Marcos Presidency Reinvigorates Communist Insurgency in the Philippines
Publication: Terrorism Monitor Volume: 21 Issue: 7
The perceived historical parallels and symbolic nature of Ferdinand “Bongbong” Marcos Jr.’s coming into power has galvanized the Philippines’ communist insurgent movement. In 1972, Bongbong’s father, Ferdinand Marcos Sr., declared martial law with the stated purpose of securing the government against threats from violent actors, sparking protests across the country. Marcos Sr.’s martial law also motivated aggrieved elements of Philippine society to go underground and take up arms against the “US-Marcos dictatorship” (PRWC, September 1, 2022).
The Communist Party of the Philippines (CPP) has touted itself, the “New People’s Army (NPA), and other underground organizations allied with the National Democratic Front (NDF) as having served as the core of the Filipino people’s resistance against the tyrannical regime of Marcos Sr. Now, with a new generation of the Marcos family ruling the country once again, the CPP and NPA are ramping up their armed resistance against the Philippine government and military. Likewise, Marcos Jr.’s government and the Armed Forces of the Philippines (AFP) have indicated their lack of interest in peace talks with the communist rebels and have declared that the military will intensify its counter-insurgency operations (Manila Standard, June 11, 2022).
Rhetoric Heats Up and Clashes Continue
The narrative war heated up on August 10, 2022, when AFP head, Gen. Vicente Bacarro, ordered the military to “increase operational tempo so that we can defeat the armed [c]ommunist group” (Philippine News Agency, August 10, 2022). In a display of the priority he places on counterinsurgency, Bacarro’s order was issued during his very first command conference as military chief. He stated there is an “urgency of completing the task” and that the AFP “will be unyielding in ending the insurgency that has plagued our people and fueled poverty in the various sectors of our society” (Manila Bulletin, August 12, 2022).
Shortly after, the CPP’s Chief Information Officer, Marco Valbuena, responded with a statement titled “AFP stepped up operations vs NPA will be in vain,” wherein he argued that “no amount of ‘increasing the tempo’ by the AFP can resolve the deep-seated social and economic roots that compel people to wage all forms of resistance” (PRWC, August 11, 2022). Conversely, doubling down will only act to fuel the insurgency, he argued, by claiming the “heightened suppression of the people’s civil and political rights in the context of counterinsurgency are pushing more and more people to the path of armed struggle.”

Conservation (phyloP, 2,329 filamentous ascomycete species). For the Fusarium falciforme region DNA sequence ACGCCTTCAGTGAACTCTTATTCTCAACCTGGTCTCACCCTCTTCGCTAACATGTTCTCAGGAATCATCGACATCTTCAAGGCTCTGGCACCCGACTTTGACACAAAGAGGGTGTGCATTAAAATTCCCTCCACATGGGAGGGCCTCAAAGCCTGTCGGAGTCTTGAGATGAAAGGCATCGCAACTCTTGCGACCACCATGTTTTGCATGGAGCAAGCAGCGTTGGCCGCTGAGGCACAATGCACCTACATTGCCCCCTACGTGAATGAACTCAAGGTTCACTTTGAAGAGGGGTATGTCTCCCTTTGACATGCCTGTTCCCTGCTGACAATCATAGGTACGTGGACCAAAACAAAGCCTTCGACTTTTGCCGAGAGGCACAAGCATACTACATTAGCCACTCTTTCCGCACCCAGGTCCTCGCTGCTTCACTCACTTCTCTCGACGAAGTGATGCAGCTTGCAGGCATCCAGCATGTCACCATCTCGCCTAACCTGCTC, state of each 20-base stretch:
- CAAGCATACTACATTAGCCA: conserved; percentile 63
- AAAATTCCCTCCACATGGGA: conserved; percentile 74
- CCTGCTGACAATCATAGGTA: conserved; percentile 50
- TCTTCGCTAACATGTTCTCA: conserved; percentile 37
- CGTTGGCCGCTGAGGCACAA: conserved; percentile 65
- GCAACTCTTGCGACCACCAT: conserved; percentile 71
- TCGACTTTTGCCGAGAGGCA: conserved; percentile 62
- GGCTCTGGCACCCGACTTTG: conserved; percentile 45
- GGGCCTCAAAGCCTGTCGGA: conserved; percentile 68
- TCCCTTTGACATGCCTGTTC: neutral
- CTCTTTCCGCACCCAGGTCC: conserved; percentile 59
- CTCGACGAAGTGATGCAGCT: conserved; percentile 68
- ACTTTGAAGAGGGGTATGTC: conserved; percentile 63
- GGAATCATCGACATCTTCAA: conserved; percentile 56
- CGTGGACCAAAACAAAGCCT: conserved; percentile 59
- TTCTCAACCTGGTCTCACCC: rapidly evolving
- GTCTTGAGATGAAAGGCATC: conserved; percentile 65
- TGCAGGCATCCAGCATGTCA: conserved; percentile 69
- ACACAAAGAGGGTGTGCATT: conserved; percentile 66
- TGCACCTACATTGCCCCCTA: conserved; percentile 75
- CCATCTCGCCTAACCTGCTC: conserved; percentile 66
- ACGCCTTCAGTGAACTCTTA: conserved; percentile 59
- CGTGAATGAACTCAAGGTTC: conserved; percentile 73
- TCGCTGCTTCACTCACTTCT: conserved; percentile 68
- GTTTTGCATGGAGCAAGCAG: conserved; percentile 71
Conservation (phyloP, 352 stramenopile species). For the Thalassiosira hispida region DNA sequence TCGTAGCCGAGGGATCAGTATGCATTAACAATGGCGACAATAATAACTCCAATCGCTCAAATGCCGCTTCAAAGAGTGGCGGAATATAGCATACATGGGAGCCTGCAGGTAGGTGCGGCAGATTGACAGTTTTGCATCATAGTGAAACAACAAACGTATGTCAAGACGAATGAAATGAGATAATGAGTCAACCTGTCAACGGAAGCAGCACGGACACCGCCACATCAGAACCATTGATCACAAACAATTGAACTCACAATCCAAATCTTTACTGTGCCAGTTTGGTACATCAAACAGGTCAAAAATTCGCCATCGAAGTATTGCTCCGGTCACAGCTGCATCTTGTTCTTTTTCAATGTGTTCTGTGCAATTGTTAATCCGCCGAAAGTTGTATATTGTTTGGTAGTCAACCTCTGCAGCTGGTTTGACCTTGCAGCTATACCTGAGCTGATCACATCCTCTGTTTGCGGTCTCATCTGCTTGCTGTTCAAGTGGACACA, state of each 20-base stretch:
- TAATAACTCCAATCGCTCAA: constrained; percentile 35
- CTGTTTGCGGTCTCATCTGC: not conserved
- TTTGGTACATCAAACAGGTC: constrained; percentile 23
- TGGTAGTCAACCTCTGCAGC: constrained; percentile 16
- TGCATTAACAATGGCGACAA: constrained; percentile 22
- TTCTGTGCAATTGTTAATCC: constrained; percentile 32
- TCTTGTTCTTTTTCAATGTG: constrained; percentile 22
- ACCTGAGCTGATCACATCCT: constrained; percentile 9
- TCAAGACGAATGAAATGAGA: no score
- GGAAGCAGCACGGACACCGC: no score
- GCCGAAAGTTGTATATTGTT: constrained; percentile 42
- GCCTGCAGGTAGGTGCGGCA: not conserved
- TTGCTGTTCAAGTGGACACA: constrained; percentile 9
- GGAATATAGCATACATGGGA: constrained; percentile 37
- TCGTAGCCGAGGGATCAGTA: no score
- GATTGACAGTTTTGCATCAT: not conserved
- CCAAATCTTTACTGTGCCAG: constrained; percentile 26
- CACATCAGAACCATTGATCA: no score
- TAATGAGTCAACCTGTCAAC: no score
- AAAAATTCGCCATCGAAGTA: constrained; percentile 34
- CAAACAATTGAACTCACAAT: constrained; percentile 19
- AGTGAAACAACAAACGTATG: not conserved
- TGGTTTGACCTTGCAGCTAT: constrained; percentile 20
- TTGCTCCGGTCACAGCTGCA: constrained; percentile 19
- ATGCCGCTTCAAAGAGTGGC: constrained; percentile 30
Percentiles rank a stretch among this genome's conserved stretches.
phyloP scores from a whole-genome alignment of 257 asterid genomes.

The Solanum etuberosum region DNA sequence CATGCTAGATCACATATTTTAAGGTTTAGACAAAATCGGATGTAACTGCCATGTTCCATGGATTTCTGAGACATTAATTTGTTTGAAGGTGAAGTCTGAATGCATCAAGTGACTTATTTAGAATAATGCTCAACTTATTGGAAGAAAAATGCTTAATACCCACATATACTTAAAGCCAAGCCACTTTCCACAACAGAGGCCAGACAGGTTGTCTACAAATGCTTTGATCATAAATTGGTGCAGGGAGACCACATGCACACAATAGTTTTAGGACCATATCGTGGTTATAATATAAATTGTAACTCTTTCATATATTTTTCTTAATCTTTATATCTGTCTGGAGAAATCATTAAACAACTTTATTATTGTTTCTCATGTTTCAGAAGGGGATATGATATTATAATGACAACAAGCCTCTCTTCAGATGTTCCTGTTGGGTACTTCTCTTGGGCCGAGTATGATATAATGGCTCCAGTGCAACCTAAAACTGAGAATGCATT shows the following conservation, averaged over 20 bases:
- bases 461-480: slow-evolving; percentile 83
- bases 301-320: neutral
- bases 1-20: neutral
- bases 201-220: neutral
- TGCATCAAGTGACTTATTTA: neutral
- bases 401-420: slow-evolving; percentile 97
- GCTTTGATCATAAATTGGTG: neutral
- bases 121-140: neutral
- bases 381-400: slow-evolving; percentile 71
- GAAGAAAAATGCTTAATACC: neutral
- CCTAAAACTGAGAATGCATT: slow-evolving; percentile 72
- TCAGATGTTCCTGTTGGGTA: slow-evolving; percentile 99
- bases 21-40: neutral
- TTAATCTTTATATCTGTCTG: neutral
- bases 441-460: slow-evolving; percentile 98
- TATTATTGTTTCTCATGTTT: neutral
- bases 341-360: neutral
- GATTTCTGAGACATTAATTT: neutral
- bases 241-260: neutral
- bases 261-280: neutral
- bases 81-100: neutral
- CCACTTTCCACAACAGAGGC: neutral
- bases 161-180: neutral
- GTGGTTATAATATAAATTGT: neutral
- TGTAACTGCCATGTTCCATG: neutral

The CPP believes the original “fascist system” largely implemented by Marcos Sr. persists in the Philippines, and notes “like a cruel joke of history the Filipino people will mark the 50th anniversary of the declaration of martial law right on the moment that the dictator’s son and family, repudiated and driven away through a people’s uprising, are now back in power” (PRWC, September 1, 2022). However, the CPP believes this can serve as a wake-up call for the communist movement to “confront a burgeoning authoritarianism under Marcos Jr. and the ruling clique.” The party further contends that the communist fighters are “in a good position to further expand its territories, gather armed strength and strike bigger blows against the fascist terrorists.”
AFP Operations and Firefights with NPA
Alongside the AFP’s declaration of intensified operations against the communist insurgents, there have been reports from the CPP and regional NPA groups of increased aggression and brutality from the military. Ka Bayani Obrero, the NDF-Negros spokesperson, stated that the first month of the “Marcos regime” saw the AFP “intensifying their attacks” (Negros Revolutionary Portal, August 13, 2022). Likewise, Juanito Magbanua, the former spokesperson for the Negros Island Regional Operational Command, wrote about the “massive military operations to crush the revolutionary forces” and accused the 303rd Brigade of “horrific killings, illegal arrests, abductions, torture, threats especially against suspected families of revolutionaries, the theft of the animals and the destruction of peasants livelihood” (PRWC, August 3, 2022).
The CPP claims the government is “fighting dirty,” citing Adora Faye de Vera’s arrest on what the communists allege are trumped-up criminal charges of murder through the use of explosives (land mines, specifically) and charges of rebellion, in another case (PRWC, August 27, 2022; Philstar, August 30, 2022). Adora had once been involved in militancy, decades ago. Her commitment to the cause has, according to CPP spokesman Marco Valbuena, since become expressed more through art, poetry, and women’s rights activism—but not violence.